For the second time in three years, a social studies teacher from the Mountain View-Los Altos High School District has been awarded a White House Teaching Ambassador Fellowship and will spend a year-long sabbatical working with U.S. Secretary of Education Arne Duncan’s senior staff.
Marciano Gutierrez, 29, is one of five – and the only Californian – selected for the honor out of 625 teachers nationwide who applied. An additional half-dozen teachers will be part-time ambassadors while in their home districts.
Barry Groves, superintendent of the Bay Area high school district, called Gutierrez a “fabulous teacher” and a “thoughtful passionate advocate for teacher quality, especially when it comes to serving traditionally under-served students.” Gutierrez would be in his seventh year at Alta Vista High School, a 160-student continuation high school serving primarily low-income Latino students who have struggled in a comprehensive high school in a wealthy district. These students are like Gutierrez’s neighbors in Fresno, where he escaped the trap, he says, of low expectations when he was assigned to a magnet school across town. The first in his family to attend college, Gutierrez graduated summa cum laude from Cal State University, Fresno, and received a full scholarship to Stanford, where he earned a master’s in Education. He now mentors students in the Stanford program.
Gutierrez started work this week in Washington, where he will work directly with Brad Jupp, Duncan’s senior program advisor on teacher initiatives. Gutierrez will focus on teacher retention and recruitment issues, particularly how to attract good teachers to high-needs schools like Alta Vista. He says he’ll also be looking at innovative ways to evaluate teachers. On that issue, it may take the diplomatic skills of a teacher ambassador to bridge relations between the Obama administration and the California Republic. Duncan made statewide teacher evaluation reforms, using standardized tests to measure student progress, a prerequisite for states to seek a waiver from the No Child Left Behind law. Gov. Jerry Brown opposed that provision as an illegal mandate, and there’s been little traction in most districts to change California’s current ineffectual evaluation process.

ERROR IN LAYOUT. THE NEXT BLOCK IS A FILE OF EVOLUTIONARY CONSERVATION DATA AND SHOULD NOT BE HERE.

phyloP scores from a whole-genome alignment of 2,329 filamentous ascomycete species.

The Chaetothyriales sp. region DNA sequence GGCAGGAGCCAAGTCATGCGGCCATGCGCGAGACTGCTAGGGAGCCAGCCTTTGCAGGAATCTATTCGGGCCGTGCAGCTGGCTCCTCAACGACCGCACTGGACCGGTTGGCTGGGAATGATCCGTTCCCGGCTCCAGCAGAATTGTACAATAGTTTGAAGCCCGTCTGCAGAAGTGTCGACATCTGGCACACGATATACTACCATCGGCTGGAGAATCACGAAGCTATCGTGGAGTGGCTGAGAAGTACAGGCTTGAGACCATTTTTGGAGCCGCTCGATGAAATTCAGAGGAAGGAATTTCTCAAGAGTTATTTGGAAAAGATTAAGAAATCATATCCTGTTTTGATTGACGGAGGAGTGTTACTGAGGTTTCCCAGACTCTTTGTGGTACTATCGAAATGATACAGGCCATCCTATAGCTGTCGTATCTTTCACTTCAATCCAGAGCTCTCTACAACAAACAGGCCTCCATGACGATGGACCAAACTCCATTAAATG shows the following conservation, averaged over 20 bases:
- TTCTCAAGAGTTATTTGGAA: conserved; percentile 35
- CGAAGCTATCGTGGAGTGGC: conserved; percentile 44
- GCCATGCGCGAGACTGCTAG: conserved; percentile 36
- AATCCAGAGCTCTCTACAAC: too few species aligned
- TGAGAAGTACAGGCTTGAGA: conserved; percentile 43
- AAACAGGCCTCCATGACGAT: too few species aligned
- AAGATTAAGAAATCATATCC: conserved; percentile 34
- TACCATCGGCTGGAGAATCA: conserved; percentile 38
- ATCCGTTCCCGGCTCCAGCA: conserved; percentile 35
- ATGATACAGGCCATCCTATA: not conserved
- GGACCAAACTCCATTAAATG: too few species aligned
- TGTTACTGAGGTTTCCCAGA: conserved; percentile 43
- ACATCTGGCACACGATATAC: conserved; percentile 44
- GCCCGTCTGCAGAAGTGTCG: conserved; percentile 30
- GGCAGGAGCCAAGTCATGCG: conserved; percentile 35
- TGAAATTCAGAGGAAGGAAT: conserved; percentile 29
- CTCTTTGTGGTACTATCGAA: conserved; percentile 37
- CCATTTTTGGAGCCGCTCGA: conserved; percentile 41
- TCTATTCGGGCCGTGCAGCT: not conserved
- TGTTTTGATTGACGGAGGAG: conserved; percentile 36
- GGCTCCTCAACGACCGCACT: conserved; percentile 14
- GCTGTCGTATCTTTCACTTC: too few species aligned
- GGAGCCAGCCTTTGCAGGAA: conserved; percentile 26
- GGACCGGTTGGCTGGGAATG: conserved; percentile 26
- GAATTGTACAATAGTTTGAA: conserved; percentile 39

Gutierrez, who began looking into alternatives last year as a fellow for another program while teaching in Mountain View, regrets “the binary approach” of either using standardized tests to evaluate teachers or keeping the status quo. He’s interested in other measurements, including portfolios of student work and district tests measuring student growth through the year, without reliance on a single summative standardized test. “I teach my kids how to think and look at the world with a critical lens,” he says. “At the end of the year, they take a 60-question multiple-choice test that does not engage any of that. So it’s fair that teachers are resisting that to measure their performance.”
Contrary to what critics say, Duncan and officials at the Department of Education are listening to what teachers are saying, Gutierrez said, and their position “is not stagnant.” Part of his job as an Ambassador Fellow will be to investigate best practices in high-needs schools to see what other districts are doing to attract and retain high-quality teachers. His own experience at Alta Vista, where he is the lead social studies teacher who helped rewrite the curriculum, shows that “providing leadership opportunities to teachers, whether with formal titles or through an ongoing ability to influence a school site, will help retain teachers.”
His mission as an Ambassador Fellow will be to provide a teacher’s perspective so that federal policy is “informed, relevant and accepted.”
“We cannot wait for reauthorization (of No Child Left Behind by Congress) to let teachers’ voices be heard.” He and the other Fellows are scheduled to have their first meeting with Duncan next week.
“It is critical that we work collaboratively with teachers to develop policies that will truly transform and elevate the teaching profession,” Duncan said in a press release. “I am proud of the work our Teaching Ambassadors have done to talk with and listen to other teachers across the country as well as the direct input they have given staff.”
Gutierrez’s departure marks the return to the district of Michelle Bissonnette, a social studies teacher at Los Altos High, who served in a similar capacity in the Department of Education during the past two years.